eople often talk to me a lot about how their busy schedules cannot accommodate a lot of reading time. While I understand that life gets hectic sometimes, I still firmly believe that reading is essential. That is why I have listed 5 brilliant books that everyone can read in less than a week. All it takes is a little dedication and interest, and before you know it, you’ll have finished them! Nothing beats the feeling of closing a book after having read its last page.
Narrative of the Life of Frederick Douglass. An American Slave, by Frederick Douglass.
“For of all slaveholders with whom I have ever met, religious slaveholders are the worst. I have ever found them the meanest and basest, the most cruel and cowardly, of all others.”
Frederick Douglass’ autobiography is at once considered a major contribution to the abolitionist cause, a passionate treatise against any form of slavery, and a testament to the power of reading and education. Douglass was born into a family of slaves in the United States of America, he educated himself through the hardships of slavery, fuelled by an immense will-power for education and freedom for himself and his people. His personal account of his journey from slave to one of America’s greatest statesmen, writers, and anti-slavery advocates is as gripping and heart-wrenching as it is inspiring and uplifting.
The Education of a British-Protected Child, by Chinua Achebe
“Paradoxically, a saint like [Albert] Schweitzer can give one a lot more trouble than King Leopold II, villain of unmitigated guilt, because along with doing good and saving African lives Schweitzer also managed to announce that the African was indeed his brother, but only his junior brother.”
This collection of essays takes us through the first 30 years of Chinua Achebe’s life, before Nigeria’s independence in 1960. In these essays, Achebe paints a candid and ironic portrait of modern, colonial life in Nigeria, and he reflects on the wider repercussions of Nigeria’s past on its future. By doing so, the ‘Giant of African Literature’ does not shy away from implicating his own fellow Nigerians, as well as European actors in Africa’s contemporary problems and status.
The Autobiography of an Ex-Coloured Man, by James Weldon Johnson.
“…but if the Negro is so distinctly inferior, it is a strange thing to me that it takes such tremendous effort on the part of the white man to make him realize it, and to keep him in the same place into which inferior men naturally fall.”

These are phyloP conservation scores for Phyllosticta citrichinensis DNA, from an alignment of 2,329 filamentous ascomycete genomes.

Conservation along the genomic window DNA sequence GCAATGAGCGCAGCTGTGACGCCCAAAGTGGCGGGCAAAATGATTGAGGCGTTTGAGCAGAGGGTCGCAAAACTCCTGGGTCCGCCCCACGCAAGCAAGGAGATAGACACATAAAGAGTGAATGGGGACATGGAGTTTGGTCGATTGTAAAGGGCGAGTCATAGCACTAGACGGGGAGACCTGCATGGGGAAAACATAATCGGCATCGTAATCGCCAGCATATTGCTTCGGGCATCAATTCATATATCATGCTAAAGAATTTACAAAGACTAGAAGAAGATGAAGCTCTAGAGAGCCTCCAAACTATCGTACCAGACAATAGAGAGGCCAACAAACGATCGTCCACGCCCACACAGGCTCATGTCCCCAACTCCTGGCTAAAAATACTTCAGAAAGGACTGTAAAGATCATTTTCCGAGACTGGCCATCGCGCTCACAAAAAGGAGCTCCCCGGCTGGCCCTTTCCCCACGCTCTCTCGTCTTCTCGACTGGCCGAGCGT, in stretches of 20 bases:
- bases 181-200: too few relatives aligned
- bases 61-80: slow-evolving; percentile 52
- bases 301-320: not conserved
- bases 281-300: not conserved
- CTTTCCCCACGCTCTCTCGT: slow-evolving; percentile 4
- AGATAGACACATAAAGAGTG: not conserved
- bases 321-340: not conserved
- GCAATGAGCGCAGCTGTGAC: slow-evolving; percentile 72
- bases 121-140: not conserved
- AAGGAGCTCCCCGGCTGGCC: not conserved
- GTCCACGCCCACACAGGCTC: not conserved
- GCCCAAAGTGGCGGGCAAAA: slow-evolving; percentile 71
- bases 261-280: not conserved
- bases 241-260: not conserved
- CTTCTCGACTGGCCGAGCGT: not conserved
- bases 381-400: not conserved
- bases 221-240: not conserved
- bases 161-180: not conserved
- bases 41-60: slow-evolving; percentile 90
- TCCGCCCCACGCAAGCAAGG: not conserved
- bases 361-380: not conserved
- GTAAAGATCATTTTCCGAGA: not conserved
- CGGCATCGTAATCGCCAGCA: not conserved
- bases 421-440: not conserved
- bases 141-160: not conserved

This is the fictional account of a light-skinned bi-racial man who decides to renounce his blackness and pass as a white man. The ‘Ex-Colored Man’ lives in the nineteenth and early twentieth century America and takes us through his life’s experiences. By ‘unidentifying’ as black for his own safety and advancement, he also gives up on his dream of creating a new African-American musical genre, and is forced to neglect and despise his actual race and culture.
This book tells us the remarkable story of a man who ‘passes as white’ and the unearned advantages this ‘whiteness’ brings him. He moves freely through America and later Europe, knowing that if he passed as ‘black’, the freedoms he is enjoying as a white man would be inaccessible to him. It’s a tale of America’s (and Europe’s) race policies and social systems, and a tale of the paradoxical attitudes of Europeans towards race and skin colour.
Between The World And Me, by Ta-Nehisi Coates.
“But race is the child of racism, not the father. And the process of naming “the people” has never been a matter of genealogy and physiognomy so much as one of hierarchy.”
Coates’ boldly written exploration of America’s fraught racial history and the contemporary challenges the nation faces, is probably one of the best-reviewed books of 2015. Coates’ work is a collection of letters to his adolescent son, through which he tries to explain to him – and to us – his experiences throughout his life in America, the wider understanding of race, America’s treatment of its own past, and the roots of American society and identity. In Toni Morrison’s words, Coates’ book is “as profound as it is revelatory.”
A Mercy, by Toni Morrison.
“There is no protection. To be female in this place is to be an open wound that cannot heal. Even if scars form, the festering is ever below.”
A Mercy is the story about the life of little eight-year-old Florens, a slave girl who is accepted as payment in lieu of money by her future slave master and plantation owner Jacob. Florens has a keen intelligence and a passion for wearing her mistress’ shoes, and has never been able to really blur into the background and be invisible, the way it was expected from slaves. When Jacob accepts her as payment, her life is irrevocably uprooted, she is separated from her family and forced to live in a new home. She is taken to Jacob’s house and starts a new life with his wife Rebekka, Lina their Native American servant, and the enigmatic Sorrow, who is said to have been rescued from a shipwreck.This is a novel about the trials and tribulations faced by these three women in the harsh environment of North America during slavery in the 17th century.